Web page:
Students

Student Application Mini-FAQ

  • Where do I apply?
    Start from the Google Summer of Code site
  • What ideas can I apply for?
    You can suggest your own idea(s) or check out our List of Google Summer of Code Ideas
  • What info do you need in the application?
    See the Application Template below for reference
  • What if I still have questions?
    Send a message to the Haiku Mailing List or contact Haiku's Google Summer of Code administrator (Adrien Destugues).
  • Are there any other requirements?
    Applying students are required to submit a code contribution to our bugtracker. This could either be a task marked easy, TODO commented in code, Code style cleanup, or any other unlisted task. Submitting code that relates to your project will indicate a higher level of understanding and ability. The number and difficulty of resolved issues will be taken into consideration when evaluating your application. It is suggested to include the keyword "gsoc2018" on tickets that contain submissions, as this facilitates finding them in the future.
  • Why do you want a code contribution before I'm accepted?
    This serves several purposes. It displays that you have the most basic skills that are required: building Haiku from source, running Haiku either natively or inside a VM, and using tools for online collaboration (bug tracker, mailing lists, IRC, etc.). More importantly, it provides our mentors with some insight into each individual student's motivation and abilities. It is an opportunity for you, the student to showcase yourself and to convince us that you are indeed the right person for the job.
    The code contribution is a very important part of your application. Students who did not submit one, or submit something insufficient, will not be accepted into the program.
  • Should I use Haiku R1/A4 or a newer nightly image?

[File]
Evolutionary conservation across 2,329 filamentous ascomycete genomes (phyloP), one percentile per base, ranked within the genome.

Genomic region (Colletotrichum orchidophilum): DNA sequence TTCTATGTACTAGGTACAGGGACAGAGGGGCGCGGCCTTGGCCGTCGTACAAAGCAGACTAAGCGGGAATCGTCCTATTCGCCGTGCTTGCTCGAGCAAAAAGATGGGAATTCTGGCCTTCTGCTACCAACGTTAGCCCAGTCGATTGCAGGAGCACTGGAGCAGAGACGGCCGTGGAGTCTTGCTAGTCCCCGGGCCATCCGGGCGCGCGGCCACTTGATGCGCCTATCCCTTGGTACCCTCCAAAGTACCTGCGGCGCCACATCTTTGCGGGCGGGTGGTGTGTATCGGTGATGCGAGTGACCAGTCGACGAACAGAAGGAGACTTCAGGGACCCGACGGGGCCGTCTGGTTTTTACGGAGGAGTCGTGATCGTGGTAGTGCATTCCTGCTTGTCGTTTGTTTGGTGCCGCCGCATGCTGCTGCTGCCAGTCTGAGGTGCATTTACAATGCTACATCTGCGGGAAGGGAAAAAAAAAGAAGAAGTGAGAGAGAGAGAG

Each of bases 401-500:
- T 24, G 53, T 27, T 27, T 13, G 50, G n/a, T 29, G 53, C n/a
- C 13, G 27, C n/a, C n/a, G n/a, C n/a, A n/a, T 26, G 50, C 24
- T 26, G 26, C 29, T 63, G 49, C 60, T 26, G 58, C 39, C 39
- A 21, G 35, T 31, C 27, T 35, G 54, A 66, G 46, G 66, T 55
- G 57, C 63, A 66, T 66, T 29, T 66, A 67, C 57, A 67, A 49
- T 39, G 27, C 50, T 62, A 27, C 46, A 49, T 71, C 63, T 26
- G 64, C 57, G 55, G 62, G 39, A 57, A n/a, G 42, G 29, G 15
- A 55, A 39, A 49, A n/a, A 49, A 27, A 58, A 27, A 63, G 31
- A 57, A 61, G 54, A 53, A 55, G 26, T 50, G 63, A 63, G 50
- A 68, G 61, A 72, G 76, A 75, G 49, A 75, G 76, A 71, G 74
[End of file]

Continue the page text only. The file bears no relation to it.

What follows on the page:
R1 alpha 4 was released in November 2012 and is no longer recent enough for development purposes. Please use a GCC 2 Hybrid nightly image. A GCC 2 Hybrid is the current release style for Haiku. It can run and compiled both GCC 2 and GCC 4 code. These nightly images also contain our new package management features which are missing from alpha 4 build. In the event that a new stable build is released before the start of GSoC, you should use that instead.

Making a Positive Impression

In open source work, communication is the key. You will be working remotely, and will need to communicate with your mentor, and other members of the Haiku community, over the Internet. Show us you're able to work this way and interact with other Haikuers in a productive and efficient way.

  • Submit a patch:
    • that relates to your project
    • is quality code that conforms to our Coding Guidelines
    • feel free to submit more than one patch!
  • Have a positive impact on mailing lists, bug tracker, and other public spaces
  • Do your homework ; Show that you have:
    • researched your project
    • an understanding of what needs to be done
    • a proper plan for accomplishing it, which includes quantifiable goals and timelines
  • Submit an alternate proposal, as this provides our mentors with flexibility for choosing the best students, rather than the best project ideas

Words of Advice

Reading and following this advice will do wonders for ensuring that your Google Summer of Code experience will be something to be proud of.

  1. Dedicate at least 30 hours per week
    As Google Summer of Code is essentially a work-from-home internship, you are expected to put in the necessary time. To note, the majority of Haiku's students who spent less than 30 hours per week, failed.
  2. Communicate every other day
    The haiku-gsoc mailing list is to be used at all times by you. Provide regular reports. Nothing formal, just one or two lines. It is important for your mentors to have a clear picture of what you are doing, have done, and plan to do. While being self-sufficient is a worthwhile trait, it is not an ideal trait for a Google Summer of Code participant -- Haiku expects you to utilize our mentors, that is why they are there.